Friday, 10 February 2017

The importance of partnership working to improve priority-setting in public health decision-making

Guest post by Sarah Hill, Fuse PhD student, Newcastle University

Last month I attended a workshop in London that explored how local authorities could be supported in setting priorities to improve people’s health and wellbeing. The workshop provided a platform to report the findings of a follow-on study to the Fuse led "Shifting the Gravity of Spending?" project and to explore methods for supporting local authorities in priority-setting.  Watch the video below to find out more about the study.

As a health economics PhD student looking into methods of evaluating public health interventions, the workshop was of interest to me since the prioritisation tools focused on at the workshop are a part of the evaluative toolkit I am examining. Additionally, as a health economist by trade - who was thrown-in at the deep-end of public health just over a year ago when I started my PhD research - any opportunity to meet those working in the public health field is one that I seize in order to broaden my knowledge and appreciation of the public health context.  Particularly public health officers and those working outside of the academic realm.

A full report of the workshop can be found here for those who are interested in the outcomes of the event; I will focus here on a few of the key points from the event.

Small group discussions centred around partnership working
At the close of the workshop, following small group discussions, each group of delegates was asked to feedback one key point that came out of their discussion regarding how to aid the use of prioritisation tools for public health spending decisions. Interestingly, a number of the points fed back from each group were related to partnership working to make decisions; such as:
  •  “gathering together” with NHS partners to ensure funding for effective interventions is secured when benefits may fall outside of public health’s remit and more under the NHS umbrella; 
  • considering a “place based” approach to seek good outcomes within a place rather than within separate organisations and;
  • working with local politicians to move decisions forward by understanding their objectives.
The take-home message I got from these points was that for priority-setting to be most successful in public health, a wider viewpoint needs to be considered given the number of stakeholders outside of public health teams that are involved in funding decisions and interventions being successfully implemented. This point echoes a sentiment voiced by Professor Peter Kelly at the recent Fuse meeting on inequalities (see Professor Paul Johnstone’s blog on the meeting here) who emphasised the huge reduction in both alcohol-related hospital admissions and smoking rates in the North-East since a regional approach has been taken to tackling tobacco and alcohol through pooling local resources to invest in initiatives like Fresh and Balance.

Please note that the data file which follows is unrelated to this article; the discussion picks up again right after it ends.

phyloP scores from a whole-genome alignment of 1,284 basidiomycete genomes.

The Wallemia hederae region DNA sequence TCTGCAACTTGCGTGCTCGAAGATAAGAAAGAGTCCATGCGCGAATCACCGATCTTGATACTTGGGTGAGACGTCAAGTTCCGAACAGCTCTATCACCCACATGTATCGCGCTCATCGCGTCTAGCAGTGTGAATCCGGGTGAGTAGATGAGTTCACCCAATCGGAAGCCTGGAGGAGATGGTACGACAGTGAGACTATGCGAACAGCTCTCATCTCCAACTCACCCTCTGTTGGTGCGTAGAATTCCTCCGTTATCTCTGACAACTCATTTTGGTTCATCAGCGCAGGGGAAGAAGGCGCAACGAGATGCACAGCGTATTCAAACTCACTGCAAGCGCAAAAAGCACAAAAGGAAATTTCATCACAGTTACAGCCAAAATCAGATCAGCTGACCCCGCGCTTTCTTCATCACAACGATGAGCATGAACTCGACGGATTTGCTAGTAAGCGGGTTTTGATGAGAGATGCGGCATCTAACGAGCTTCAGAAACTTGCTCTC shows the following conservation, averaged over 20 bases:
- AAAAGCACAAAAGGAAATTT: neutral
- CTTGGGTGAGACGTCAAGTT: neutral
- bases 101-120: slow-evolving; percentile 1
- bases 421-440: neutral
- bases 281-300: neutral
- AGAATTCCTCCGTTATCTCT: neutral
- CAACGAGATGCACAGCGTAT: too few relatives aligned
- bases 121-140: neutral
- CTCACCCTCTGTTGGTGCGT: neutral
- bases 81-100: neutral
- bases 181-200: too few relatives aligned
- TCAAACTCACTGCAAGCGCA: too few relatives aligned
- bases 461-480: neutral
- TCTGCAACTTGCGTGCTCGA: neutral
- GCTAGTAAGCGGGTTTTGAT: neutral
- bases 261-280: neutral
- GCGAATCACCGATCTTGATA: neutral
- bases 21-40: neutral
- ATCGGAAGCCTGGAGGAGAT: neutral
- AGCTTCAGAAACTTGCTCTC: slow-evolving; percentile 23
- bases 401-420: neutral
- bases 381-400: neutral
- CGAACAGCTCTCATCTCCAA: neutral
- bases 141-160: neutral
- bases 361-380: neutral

The impetus placed on collaborative working coming out of the workshop has given me something to think about for my PhD research since it appears that being able to evaluate interventions in such a way that incorporates and reflects that way of working is valuable. In fact, this is not necessarily a new thought; incorporating intersectoral costs and consequences has been established as a challenge to be addressed when evaluating public health interventions by health economists previously. A review I recently conducted on existing economic evaluations of public health interventions indicates that there is still a lot of room for improvement when it comes to overcoming this challenge and actually incorporating intersectoral costs and consequences. Often evaluations are conducted from either a health care or provider perspective, thus only considering the costs to those sectors exclusively. Also, of the evaluations I reviewed and those previously identified in the literature, the incorporation of consequences (i.e. benefits or disbenefits) to sectors other than the intervention provider is practically non-existent.

Perhaps if more evaluations were able to reflect who benefits from an intervention and to what extent this may enable more collaborative working between different partners and sectors in either funding and/or aiding with the implementation of interventions. Of course the availability of appropriate data is a real barrier since an evaluation is only as good as its data, thus a drive needs to be made within public health departments to stipulate the collection of appropriate outcomes data from the very beginning of an intervention being commissioned to build up the database for effective evaluations.

Shifting the Gravity of Spending? Workshop to explore methods in public health priority-setting was held on the 17 January 2017, and funded by the NIHR School of Public Health Research and supported by the Local Government Association and Public Health England.  The “Shifting the Gravity of Spending?” project is led by Fuse Deputy Director Professor David Hunter at Durham University.

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